Arizona Republic from Phoenix, Arizona on April 4, 1969 · Page 50
Get access to this page with a Free Trial

A Publisher Extra Newspaper

Arizona Republic from Phoenix, Arizona · Page 50

Phoenix, Arizona
Issue Date:
Friday, April 4, 1969
Page 50
Start Free Trial

ALL t M W» Attaint ItepiMM Hoot*, M. April (. Draft law near top in U.S. violations WASHINGTON - With draft calls rising and draft resist- t n c e persisting, Selective Service laws art rapidly becoming tha third or fourth most frequently broken federal statutes. In response, federal judges are meting out prison sentences of unprecedented severity. But they are not stopping the disobedience to orders from the Selective Service system. Officials in Selective Ser- Ice and the Justice Department insist that the problem of draft-resistance is dwarfed by the massive volume of incident-free inductions. Fewer than one-tenth of 1 pe rcent of the potential draftees are classified "delinquent." Still, the FBI reports an Increase in Selective Service investigations — more than 58,000 a year — and in military - deserter investigations. Director J. Edgar Hoover reported picking up 11,000 suspected deserters in 1968 alone, though military spokesmen say that only a small fraction of the cases are political in nature. Selective Service officials say the draft delinquencies range in seriousness from minor defaults to refusal to submit to induction. Two years ago, Selective Service Director Lewis B. Hershey listed 14,422 draft delinquents out of 33.7 million registrants. The latest comparable figure is 23,280 out of 37.5 million registered men. Meanwhile, the rate of draft prosecutions has doubled. Latest federal court figures show that nearly 1,500 criminal cases were started between July and December 3 parachute from plane LINCOLN, Neb. (AP) - A B58 Hustler Bomber crashed and burned near here yesterday afternooon, setting an extensive grass fire. The crew of three parachuted to safety. A spokesman for Strategic Air Command headquarters at nearby Omaha said there were no nuclear weapons board the aircraft. 1 Harry Geistlinger, Hallam, Neb., who witnessed the crash, said he "thought there was an explosion in the air." The plane burned rapidly and shortly after the crash a witness said, "It's a pile of ashes." The three persons aboard were identified by the Lancaster County sheriff's office as military men. All parachuted safely, but one complained his back was sore on hitting the ground. Ah Offutt AFB, Omaha, spokesman said the plane was from Grissom AFB in Indiana and was on a routine training flight. Port Service 1968, twice the caseload for th« same period in 1967. If the same rate of prosecution holds true for the first half of 1969, the fiscal year ended June 30 may show Selective Service cases ranking behind only auto theft and immigration infractions as the greatest producers of criminal-court business. The men who study the figures and handle the cases say that draft resistance is an unreliable barometer of antiwar sentiment but a strong indicator of the growing impact of the Selective Serice system on the lives of more and more individuals. Draft counselors, Who also report a growing volume of business, disagree. What does seem beyond dispute is that neither a major political event, such as a bombing halt, nor a major prosecution of prominent draft resisters, such as the trial of Dr. Benjamin Spock, makes much of a dent in draft violations. Draft cases hit some federal district courts harder than others, and they hit hardest in big cities and districts that contain large universities. But since 1967 the draft cases have had priority on the criminal dockets. Some 2,200 draft cases are now awaiting trial. In dealing with these cases, federal judges cracked down in fiscal 1968, handing put prison sentences averaging 37.3 months. The average was 32 months the year before. As draft calls and draft avoidance have risen and fallen since World War II, one constant factor has been the preponderance of Jehovah's Witnesses among the draft violators. Some observers say this alone shows that opposition to the Vietnam war has been exaggerated as a major factor in the draft picture. The sect not only has a high percentage of rejected conscientious-objector claims but also a steady and high rate of conscientious objector claimants who will go to jail rather than perform alternative civilian service. Of 625 draft law violators in prison two months ago, 419 were Jehovah's Witnesses, 45 were members of other draft- resistant religions and only 161 were classified as violators for nonreligious reasons. While these inmates may have more company soon from the rise in criminal draft cases, the prison population won't come near the 5,000 men who filled the jails during World War II. The rise in draft prosecutions is steepest when viewed in six-month periods beginning in early 1966: 252, 411, 614, 721, 746, 1,080 and 1,492. Some court figures indicate many criminal indictments don't end in prison sentences because criminal action is used as a lever for compliance. Of 1,192 cases begun in fiscal 1968, 784 were found guilty. Of the 408 not convicted, only 55 were acquitted outright and 353 were dismissed. Of the convictions, 520 were from guilty pleas. SALI • POLYESTER CORD AND FIBERGLASS BELTED SIZE E10-14 F10-14 870-14 H70-14 F1I-14 071-14 H78*14 J7I-14 H8-18 071-18 H7I-10 IN-11 111*11 735-14 778-14 826-14 868-14 178-14 826-14 888-14 886-14 118-16 816-16 846-16 886-16 818*16 raid 32.16 34,02 37.37 40.86 31.16 86.88 38.81 46.13 33.16 36.36 38.81 48.27 46.88 X.TU 2.33 2.44 2.64 2.77 2.86 2.M 2.86 2.68 2.88 2.77 2.71 2.64 SALE EXTRA MILEAGE siz* 680x13 700x13 696x14 736x14 778x14 826x14 866x14 888x18 736x16 776x16 826x16 866x16 800x16 •LACK 13.06 13.86 13.98 14143 18.32 11.20 18,99 13.16 14.43 16,32 11.28 18.99 WHITE 16.42 16,32 16.42 17.00 17,99 20.34 22,32 16.13 17.00 17.99 20,34 22.32 26.36 EX. TAX 1.81 1.92 1.96 2,06 2,19 2,36 2,56 1,74 2,05 2,21 2,53 2,30 2,01 SOUTHWEST TIRE SALES 201 S. 24th St. o 273-1666 | PONTIAC CATALINA OLDS DELTA 88 BUICK LESABRE CHEVY IMPALA V-8 SEDAN Report 2: The one important difference between Catalina, Delta 88, the LeSabre and Impala V-8 Sedan. The Valley Chevy Dealers can prove the Impala V-8 Sedan is comparable to, or better than, its GM brothers- Pontiac Catalina, Olds Delta 88and Buick LeSabre. There's only one important difference you should know about: Impala V-8 costs you less. In a few minutes, we'll show you facts and figures proving Impala actually gives you more car for your money going in... and more money for your car coming out. Example: Going in, Impala already includes, as standard equipment, features you may be ready to pay extra for. Coming out, Impala brings you a higher trade-in. We'll show you that in black and white. It all adds up to one thing. If you want what a Catalina, Delta 88 or LeSabre has to offer ... get an Impala V-8 Sedan. It costs you less. And we're ready to prove it. Come in today. •Valley 8m ^"Kwrwr Oi7 The Valley Chevy Dealers to see: Sands Chevrolet Grand Ave. at Maryland, Glendale Rudolph Chevrolet, Inc. 27th Avenue & W. Camelback Road, Phoenix Midway Chevrolet 7Jh Avenue & Grand, Phoenix Chapman Chevrolet, Inc, 1376 N. Arizona Avenue, Chandler Courtesy Chevrolet 1233 E. Camelback Road, Phoenix Madleons Chevrolet, (no. 7224 E, McDowell Rd,, Scottadalo •rown* Hoove Chevrolet 145 E. Main, Mm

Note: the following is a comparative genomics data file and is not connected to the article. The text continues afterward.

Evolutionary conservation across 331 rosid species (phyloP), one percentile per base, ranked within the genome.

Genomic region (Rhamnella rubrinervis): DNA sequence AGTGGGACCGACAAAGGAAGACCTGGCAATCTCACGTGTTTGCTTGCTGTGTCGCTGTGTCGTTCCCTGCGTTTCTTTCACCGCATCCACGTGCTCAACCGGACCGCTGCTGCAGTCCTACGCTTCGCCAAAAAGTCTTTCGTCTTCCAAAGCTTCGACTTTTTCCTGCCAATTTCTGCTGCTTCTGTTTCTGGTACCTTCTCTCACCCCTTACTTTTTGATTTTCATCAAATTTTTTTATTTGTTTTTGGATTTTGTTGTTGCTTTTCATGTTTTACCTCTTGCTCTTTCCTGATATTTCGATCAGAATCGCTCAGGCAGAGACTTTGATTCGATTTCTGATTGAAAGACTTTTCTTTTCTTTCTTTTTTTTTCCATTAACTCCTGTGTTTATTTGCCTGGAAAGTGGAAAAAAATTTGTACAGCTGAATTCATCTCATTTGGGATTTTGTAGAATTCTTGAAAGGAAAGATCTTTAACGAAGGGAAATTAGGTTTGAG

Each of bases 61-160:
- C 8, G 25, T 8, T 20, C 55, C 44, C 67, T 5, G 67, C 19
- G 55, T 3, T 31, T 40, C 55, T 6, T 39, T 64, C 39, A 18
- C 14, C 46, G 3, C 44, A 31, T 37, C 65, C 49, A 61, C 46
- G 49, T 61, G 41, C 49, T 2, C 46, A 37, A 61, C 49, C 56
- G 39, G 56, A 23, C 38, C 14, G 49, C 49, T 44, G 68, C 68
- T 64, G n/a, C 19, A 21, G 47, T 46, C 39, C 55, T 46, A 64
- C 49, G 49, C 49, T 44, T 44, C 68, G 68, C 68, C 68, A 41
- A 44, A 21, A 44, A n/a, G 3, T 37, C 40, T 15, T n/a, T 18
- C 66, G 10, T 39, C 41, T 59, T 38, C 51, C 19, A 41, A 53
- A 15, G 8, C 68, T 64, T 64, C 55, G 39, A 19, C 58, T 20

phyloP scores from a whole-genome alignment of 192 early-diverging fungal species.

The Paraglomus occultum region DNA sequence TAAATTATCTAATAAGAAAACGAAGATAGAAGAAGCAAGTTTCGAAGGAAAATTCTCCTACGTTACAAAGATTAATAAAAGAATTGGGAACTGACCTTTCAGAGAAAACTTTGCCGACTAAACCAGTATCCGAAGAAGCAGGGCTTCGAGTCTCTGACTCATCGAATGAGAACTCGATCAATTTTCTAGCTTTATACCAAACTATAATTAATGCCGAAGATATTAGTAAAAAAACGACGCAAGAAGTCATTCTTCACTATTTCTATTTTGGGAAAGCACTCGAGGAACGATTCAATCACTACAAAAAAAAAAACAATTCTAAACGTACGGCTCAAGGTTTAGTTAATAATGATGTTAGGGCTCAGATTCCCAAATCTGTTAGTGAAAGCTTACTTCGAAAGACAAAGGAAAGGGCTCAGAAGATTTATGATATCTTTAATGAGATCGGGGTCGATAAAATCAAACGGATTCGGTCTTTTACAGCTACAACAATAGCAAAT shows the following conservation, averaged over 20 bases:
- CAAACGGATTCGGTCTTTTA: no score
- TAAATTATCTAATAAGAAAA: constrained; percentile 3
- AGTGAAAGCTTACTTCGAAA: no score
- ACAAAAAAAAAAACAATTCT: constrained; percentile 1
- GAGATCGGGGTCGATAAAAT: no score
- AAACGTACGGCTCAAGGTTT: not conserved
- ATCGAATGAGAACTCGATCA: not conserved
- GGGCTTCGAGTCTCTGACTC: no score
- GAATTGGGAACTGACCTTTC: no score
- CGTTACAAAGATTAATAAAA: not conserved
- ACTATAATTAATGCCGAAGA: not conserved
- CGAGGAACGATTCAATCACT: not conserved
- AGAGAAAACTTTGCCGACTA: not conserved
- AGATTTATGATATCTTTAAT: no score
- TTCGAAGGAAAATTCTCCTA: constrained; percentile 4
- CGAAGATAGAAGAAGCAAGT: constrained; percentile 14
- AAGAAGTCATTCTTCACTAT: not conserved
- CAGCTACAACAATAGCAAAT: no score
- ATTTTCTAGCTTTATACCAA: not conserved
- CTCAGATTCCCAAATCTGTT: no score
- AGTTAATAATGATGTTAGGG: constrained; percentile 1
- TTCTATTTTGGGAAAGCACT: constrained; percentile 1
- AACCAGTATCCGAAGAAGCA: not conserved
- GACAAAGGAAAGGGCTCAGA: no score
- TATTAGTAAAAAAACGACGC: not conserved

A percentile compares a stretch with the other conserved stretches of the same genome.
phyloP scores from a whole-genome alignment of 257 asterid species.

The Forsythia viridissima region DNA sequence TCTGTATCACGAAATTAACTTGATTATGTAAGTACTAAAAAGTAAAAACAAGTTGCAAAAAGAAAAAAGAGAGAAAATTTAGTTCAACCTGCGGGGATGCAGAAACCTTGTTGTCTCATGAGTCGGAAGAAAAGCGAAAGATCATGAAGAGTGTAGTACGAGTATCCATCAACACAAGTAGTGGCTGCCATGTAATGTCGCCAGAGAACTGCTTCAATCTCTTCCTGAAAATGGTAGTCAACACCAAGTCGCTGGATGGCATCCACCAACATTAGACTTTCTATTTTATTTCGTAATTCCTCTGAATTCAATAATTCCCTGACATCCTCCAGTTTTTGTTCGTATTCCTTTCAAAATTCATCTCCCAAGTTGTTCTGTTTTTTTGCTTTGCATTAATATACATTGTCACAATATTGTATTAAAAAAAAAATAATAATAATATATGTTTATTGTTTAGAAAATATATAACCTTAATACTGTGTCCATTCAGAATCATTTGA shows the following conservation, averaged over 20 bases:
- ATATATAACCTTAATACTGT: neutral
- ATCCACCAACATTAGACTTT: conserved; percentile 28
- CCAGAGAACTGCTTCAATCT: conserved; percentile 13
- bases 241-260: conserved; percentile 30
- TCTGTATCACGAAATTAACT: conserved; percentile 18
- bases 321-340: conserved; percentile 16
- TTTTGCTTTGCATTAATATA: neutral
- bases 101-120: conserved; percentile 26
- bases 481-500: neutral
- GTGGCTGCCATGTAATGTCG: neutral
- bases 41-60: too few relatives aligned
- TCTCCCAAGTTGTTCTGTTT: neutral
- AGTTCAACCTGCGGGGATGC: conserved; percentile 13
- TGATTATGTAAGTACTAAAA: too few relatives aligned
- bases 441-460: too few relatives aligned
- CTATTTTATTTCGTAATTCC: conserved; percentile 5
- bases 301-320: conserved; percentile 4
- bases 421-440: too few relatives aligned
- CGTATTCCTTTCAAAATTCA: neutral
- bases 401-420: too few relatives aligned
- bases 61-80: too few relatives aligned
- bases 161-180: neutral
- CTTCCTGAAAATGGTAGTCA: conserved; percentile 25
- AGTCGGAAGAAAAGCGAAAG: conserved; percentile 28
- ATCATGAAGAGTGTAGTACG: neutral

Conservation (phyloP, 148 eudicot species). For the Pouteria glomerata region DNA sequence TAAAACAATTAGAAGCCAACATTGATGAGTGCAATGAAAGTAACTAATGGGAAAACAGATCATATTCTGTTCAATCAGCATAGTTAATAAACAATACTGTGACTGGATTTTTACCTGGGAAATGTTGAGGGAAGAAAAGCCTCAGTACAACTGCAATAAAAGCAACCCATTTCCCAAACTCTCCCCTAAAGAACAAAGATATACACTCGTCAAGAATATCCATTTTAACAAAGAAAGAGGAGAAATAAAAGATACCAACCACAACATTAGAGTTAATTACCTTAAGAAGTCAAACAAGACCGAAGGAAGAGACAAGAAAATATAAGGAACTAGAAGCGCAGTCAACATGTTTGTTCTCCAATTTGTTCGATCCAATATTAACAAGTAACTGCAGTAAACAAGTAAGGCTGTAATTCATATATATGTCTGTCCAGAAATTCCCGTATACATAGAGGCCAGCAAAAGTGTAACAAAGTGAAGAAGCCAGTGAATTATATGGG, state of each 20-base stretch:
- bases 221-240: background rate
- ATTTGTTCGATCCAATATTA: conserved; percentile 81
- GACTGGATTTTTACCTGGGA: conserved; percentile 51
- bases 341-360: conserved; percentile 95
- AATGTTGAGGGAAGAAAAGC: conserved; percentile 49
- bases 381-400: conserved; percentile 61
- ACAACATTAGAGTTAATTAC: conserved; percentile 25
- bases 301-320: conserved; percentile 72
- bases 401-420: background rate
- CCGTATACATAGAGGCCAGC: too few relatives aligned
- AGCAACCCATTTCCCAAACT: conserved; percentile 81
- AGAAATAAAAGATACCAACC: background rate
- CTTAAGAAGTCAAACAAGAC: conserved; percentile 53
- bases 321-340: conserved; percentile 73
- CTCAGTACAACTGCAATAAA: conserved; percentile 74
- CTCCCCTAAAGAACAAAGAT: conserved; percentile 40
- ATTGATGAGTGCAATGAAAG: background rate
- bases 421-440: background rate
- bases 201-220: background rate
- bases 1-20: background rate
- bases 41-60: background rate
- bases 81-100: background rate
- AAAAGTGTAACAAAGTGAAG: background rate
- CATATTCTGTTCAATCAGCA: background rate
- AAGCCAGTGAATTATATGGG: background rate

What members have found on this page

Get access to

  • The largest online newspaper archive
  • 11,200+ newspapers from the 1700s–2000s
  • Millions of additional pages added every month

Publisher Extra Newspapers

  • Exclusive licensed content from premium publishers like the Arizona Republic
  • Archives through last month
  • Continually updated

Try it free